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Constitutional Crises


Sanford Levinson


University of Texas Law School

Jack M. Balkin


Yale University - Law School

August 12, 2008

University of Pennsylvania Law Review, Vol. 157, 2009
Yale Law School, Public Law Working Paper No. 161
U of Texas Law, Public Law Research Paper No. 146

Abstract:     
In popular discussion, the term constitutional crisis is used to describe every kind of conflict, great and small. But we think we can give the idea greater analytical clarity, and in the process, make some important points about constitutional design.

The secret, we shall argue, is to think about crisis not in terms of constitutional disagreement but in terms of constitutional design. Disagreement and conflict are natural features of politics. The goal of constitutions is to manage them within acceptable boundaries. When constitutional design functions properly - even if people strongly disagree with each other and threaten each other - there is no crisis. On the other hand, when the system of constitutional design breaks down, either because people abandon it or because it is leading them off of the proverbial cliff, disagreements and threats take on a special urgency that deserves the name of crisis. In this essay we offer a typology of different types of constitution crises based on this insight.

We argue that a constitutional crisis refers to a turning point in the health and history of a constitutional order, and we identify three different types of constitutional crises. Type One crises arise when political leaders believe that exigencies require public violation of the constitution. Type Two crises are situations where fidelity to constitutional forms leads to ruin or disaster. Type Three crises involve situations where publicly articulated disagreements about the Constitution lead political actors to engage in extraordinary forms of protest beyond mere legal disagreements and political protests; people take to the streets, armies mobilize, and brute force is used - or threatened - in order to prevail. If a central purpose of constitutions is to make politics possible, constitutional crises mark moments when constitutions threaten to fail at this central task.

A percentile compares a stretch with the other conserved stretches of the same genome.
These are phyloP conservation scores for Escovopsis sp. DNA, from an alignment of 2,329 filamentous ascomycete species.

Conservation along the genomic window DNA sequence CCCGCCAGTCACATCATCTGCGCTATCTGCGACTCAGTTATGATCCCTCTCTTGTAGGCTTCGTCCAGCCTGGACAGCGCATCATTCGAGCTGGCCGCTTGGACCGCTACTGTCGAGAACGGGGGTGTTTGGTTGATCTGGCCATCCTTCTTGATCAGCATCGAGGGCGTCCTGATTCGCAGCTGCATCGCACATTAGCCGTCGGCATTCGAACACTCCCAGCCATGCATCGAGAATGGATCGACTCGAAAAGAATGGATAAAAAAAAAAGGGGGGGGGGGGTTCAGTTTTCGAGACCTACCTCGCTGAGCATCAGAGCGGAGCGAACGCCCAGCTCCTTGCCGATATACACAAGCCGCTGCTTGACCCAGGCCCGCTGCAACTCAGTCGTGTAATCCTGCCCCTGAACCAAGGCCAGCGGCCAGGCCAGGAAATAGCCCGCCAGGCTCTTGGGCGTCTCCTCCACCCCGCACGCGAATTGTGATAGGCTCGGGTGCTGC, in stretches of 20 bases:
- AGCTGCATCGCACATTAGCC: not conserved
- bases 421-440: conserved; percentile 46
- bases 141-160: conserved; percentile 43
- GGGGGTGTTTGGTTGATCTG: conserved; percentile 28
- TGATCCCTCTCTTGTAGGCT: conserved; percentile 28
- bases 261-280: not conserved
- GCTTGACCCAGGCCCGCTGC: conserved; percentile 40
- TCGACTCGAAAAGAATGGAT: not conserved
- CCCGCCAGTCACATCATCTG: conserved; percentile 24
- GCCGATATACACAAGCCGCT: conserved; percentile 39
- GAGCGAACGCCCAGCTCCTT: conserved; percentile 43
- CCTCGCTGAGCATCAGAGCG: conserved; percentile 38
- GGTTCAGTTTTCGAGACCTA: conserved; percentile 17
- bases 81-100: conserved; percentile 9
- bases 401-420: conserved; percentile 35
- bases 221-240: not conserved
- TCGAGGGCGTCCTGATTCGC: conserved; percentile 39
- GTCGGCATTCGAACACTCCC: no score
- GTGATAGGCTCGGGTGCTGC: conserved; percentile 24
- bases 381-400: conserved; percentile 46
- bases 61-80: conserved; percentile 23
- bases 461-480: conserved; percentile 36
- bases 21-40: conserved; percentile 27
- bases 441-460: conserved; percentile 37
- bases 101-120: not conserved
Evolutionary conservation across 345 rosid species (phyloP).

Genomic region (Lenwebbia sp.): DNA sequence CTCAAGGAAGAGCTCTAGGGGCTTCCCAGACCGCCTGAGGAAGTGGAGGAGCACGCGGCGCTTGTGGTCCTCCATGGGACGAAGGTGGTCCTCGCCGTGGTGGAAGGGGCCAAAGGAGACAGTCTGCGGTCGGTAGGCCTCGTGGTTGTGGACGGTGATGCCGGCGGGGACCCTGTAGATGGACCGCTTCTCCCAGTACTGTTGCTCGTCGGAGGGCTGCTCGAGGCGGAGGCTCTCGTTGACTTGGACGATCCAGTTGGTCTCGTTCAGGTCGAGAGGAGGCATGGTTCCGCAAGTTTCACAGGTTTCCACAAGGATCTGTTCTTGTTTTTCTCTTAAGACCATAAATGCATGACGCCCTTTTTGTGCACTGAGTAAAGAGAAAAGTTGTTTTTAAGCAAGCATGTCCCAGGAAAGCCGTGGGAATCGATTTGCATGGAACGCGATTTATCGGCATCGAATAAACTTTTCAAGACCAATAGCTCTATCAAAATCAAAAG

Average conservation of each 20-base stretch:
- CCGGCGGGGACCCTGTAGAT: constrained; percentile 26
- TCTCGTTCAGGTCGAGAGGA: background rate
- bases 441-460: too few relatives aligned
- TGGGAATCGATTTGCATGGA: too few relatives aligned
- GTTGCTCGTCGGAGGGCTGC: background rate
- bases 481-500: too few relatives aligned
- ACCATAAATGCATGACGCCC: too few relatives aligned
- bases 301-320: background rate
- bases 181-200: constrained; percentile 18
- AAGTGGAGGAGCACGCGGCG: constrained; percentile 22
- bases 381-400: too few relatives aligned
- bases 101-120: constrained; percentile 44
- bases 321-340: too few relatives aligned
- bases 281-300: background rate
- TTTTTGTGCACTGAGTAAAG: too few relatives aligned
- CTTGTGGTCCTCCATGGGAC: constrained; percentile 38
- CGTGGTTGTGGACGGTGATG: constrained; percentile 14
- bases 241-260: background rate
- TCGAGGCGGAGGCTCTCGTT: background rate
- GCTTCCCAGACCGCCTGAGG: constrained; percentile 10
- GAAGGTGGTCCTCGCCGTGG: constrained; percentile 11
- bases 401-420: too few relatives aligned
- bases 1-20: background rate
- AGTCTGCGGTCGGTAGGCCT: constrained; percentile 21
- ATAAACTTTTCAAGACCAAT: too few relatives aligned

Number of Pages in PDF File: 46

Keywords: constitutional law, constitutional theory, constitutional design, constitutional crisis

JEL Classification: K10

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Date posted: September 16, 2008 ; Last revised: April 7, 2010

Suggested Citation

Levinson, Sanford and Balkin, Jack M., Constitutional Crises (August 12, 2008). University of Pennsylvania Law Review, Vol. 157, 2009; Yale Law School, Public Law Working Paper No. 161; U of Texas Law, Public Law Research Paper No. 146. Available at SSRN: http://ssrn.com/abstract=1267979

Contact Information

Sanford V. Levinson
University of Texas Law School ( email )
727 East Dean Keeton Street
Austin, TX 78705
United States
512-471-3273 (Phone)
Jack M. Balkin (Contact Author)
Yale University - Law School ( email )
P.O. Box 208215
New Haven, CT 06520-8215
United States
203-432-1620 (Phone)
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